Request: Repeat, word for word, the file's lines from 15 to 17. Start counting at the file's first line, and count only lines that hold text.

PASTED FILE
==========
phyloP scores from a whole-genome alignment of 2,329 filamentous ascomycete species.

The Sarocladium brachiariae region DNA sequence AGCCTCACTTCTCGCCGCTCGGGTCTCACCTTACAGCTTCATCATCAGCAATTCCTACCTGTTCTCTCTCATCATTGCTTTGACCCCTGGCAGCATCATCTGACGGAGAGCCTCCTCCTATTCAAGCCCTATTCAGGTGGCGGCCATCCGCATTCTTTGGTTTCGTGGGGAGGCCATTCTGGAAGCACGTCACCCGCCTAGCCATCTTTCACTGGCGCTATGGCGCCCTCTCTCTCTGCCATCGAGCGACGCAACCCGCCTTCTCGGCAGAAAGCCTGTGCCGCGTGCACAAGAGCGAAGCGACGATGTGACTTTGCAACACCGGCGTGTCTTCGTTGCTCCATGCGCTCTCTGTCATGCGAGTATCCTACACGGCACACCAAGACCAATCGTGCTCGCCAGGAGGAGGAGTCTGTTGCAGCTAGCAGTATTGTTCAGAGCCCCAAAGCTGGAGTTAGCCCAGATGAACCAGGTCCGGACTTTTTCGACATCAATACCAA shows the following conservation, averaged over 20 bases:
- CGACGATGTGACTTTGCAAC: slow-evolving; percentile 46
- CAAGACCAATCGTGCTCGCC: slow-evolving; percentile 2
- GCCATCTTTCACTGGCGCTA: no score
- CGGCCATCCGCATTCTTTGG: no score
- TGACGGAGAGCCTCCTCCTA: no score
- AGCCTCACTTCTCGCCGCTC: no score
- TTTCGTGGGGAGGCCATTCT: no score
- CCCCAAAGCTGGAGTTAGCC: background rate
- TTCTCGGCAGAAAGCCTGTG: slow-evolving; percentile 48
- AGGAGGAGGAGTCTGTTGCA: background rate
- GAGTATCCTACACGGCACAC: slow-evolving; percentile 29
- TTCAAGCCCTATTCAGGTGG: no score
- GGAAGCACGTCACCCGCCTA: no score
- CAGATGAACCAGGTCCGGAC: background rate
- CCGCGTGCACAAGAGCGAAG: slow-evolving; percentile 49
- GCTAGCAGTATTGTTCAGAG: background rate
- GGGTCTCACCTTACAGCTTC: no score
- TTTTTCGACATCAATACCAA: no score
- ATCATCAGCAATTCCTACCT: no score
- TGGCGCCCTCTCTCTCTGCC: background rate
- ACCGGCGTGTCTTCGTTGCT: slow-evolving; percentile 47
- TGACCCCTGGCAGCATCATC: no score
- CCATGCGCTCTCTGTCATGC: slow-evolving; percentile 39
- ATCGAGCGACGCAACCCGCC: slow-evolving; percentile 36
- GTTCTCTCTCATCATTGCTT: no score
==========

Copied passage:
- GGAAGCACGTCACCCGCCTA: no score
- CAGATGAACCAGGTCCGGAC: background rate
- CCGCGTGCACAAGAGCGAAG: slow-evolving; percentile 49